Key Tracks: “Out of the Woods” “Shake It Off”
Taylor Swift’s first full foray into pop music is a beautiful mess, an experimentation in something that’s never an experiment. For the most part, “1989” is standard-fare pop, behind equal parts music and vocals. Swift’s music really isn’t any different, it’s just more pop-based. It doesn’t always work, but it’s more than enjoyable enough to make up for it’s weaker moments.
“1989” plays like a typical pop album. It flows through songs upbeat and ballad, with fairly standard lyrics. Opener “Welcome to New York” is a little slow to open a pop album, but it’s got a strong synth beat and the lyrics about the country’s biggest city mark a snarky metaphorical change from small town country. The album is held up by strong synth rhythms throughout. “Style” is helped by a synth beat, as is the Imogen Heap-collaborative finale, “Clean.” And, massive smash “Shake It Off” has a pretty strong rhythm to it too.
Swift’s lyrics are pretty self-serving. She knows her audience, her lyrics pander most to pseudo-literary young women, the type of songs that are relatable to a girl in high school but have a poetic aura. If Swift’s lyrics didn’t win you over before, they probably won’t here. They’re not bad – just not for everyone. “Shake It Off” is one of her stronger songs, rallying against sexist portrayals of her relationships in the media. “Clean” marks an interesting simile between a break-up and curing addiction. But the strongest lyrical song is probably “Out of the Woods,” a track with music written by Jack Antonoff. It deals with relationships, as always, but it’s more subversive and just a little darker than listeners are used to.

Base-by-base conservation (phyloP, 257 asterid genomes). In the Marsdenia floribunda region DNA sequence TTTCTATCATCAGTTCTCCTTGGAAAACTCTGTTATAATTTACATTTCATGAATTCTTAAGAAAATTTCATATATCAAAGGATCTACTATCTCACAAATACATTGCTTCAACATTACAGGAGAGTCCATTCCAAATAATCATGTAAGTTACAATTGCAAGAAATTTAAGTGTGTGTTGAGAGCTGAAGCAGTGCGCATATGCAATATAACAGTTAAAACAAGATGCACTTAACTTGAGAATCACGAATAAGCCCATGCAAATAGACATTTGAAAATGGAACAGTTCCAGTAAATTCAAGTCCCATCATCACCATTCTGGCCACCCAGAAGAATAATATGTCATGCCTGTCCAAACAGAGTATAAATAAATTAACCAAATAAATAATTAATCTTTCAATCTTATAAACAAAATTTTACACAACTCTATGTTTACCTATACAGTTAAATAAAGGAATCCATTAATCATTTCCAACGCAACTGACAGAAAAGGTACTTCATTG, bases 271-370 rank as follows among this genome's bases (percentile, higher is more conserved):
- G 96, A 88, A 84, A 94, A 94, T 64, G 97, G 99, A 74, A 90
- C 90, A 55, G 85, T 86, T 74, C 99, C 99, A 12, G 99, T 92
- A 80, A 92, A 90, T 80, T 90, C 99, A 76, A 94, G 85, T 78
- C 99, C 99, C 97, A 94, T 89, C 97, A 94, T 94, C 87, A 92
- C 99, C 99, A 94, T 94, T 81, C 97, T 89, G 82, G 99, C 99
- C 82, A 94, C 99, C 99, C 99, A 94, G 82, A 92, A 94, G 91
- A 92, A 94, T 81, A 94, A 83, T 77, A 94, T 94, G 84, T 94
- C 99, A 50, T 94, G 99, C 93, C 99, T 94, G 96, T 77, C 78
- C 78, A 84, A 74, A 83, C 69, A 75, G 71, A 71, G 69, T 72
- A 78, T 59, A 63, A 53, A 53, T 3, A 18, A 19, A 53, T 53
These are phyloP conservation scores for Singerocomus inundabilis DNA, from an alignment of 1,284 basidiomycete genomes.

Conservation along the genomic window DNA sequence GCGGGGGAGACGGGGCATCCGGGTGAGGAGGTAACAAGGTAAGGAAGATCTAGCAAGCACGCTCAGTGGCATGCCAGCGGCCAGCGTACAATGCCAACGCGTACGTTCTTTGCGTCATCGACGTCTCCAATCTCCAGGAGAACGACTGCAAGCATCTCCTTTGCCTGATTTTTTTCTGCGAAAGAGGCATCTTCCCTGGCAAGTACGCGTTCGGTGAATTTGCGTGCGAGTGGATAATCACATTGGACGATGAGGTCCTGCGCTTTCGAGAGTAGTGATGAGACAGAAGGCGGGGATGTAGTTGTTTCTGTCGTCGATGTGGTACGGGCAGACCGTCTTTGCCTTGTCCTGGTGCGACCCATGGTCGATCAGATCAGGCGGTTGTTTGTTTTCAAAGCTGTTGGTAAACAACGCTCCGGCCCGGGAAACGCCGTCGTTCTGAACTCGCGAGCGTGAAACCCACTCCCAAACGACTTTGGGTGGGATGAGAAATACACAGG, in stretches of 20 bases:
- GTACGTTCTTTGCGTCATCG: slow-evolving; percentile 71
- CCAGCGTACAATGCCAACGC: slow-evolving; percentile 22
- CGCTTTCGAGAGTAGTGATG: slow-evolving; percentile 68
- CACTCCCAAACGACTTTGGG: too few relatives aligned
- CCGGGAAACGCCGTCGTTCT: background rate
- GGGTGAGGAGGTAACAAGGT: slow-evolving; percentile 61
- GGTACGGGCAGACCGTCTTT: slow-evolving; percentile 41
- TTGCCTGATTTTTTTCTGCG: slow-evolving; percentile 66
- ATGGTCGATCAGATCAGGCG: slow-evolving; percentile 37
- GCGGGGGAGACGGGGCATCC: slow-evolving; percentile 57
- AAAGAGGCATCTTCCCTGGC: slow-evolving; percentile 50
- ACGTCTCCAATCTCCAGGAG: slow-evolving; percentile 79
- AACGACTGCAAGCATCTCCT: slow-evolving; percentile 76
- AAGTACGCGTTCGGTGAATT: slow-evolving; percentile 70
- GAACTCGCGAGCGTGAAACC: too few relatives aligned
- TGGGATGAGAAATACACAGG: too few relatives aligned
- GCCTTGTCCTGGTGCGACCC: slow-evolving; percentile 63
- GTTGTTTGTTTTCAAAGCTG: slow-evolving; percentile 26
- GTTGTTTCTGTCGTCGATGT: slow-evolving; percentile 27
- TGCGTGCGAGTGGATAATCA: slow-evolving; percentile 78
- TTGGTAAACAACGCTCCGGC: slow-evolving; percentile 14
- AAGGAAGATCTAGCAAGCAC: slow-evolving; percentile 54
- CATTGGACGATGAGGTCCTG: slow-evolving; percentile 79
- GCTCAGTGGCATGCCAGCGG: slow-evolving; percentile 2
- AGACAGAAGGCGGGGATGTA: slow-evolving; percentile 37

What makes this album different is principle. It’s: “Hey, T Swift’s doing something kinda different,” and that works for it. Transpose these songs into a different singer’s catalog and half of them wouldn’t register any sort of response, but Swift is experimenting in conventionality. And what results is an imperfect record that feels like it wants to be imperfect. It’s cohesive and tight, and asks to be weighed as a whole instead of by individual track. It’s kind of a mess, but it succeeds because of it. It’s a fitful new direction for Swift to go in and it’s easy to forgive the mistakes.
-By Andrew McNally
Side note: This review took a while partially because I just don’t have time, but partially because I had the stream the album track by track via Tumblr. I get the marketing strategy of pulling it off Spotify but I don’t necessarily agree with it. It doesn’t sit well with fans.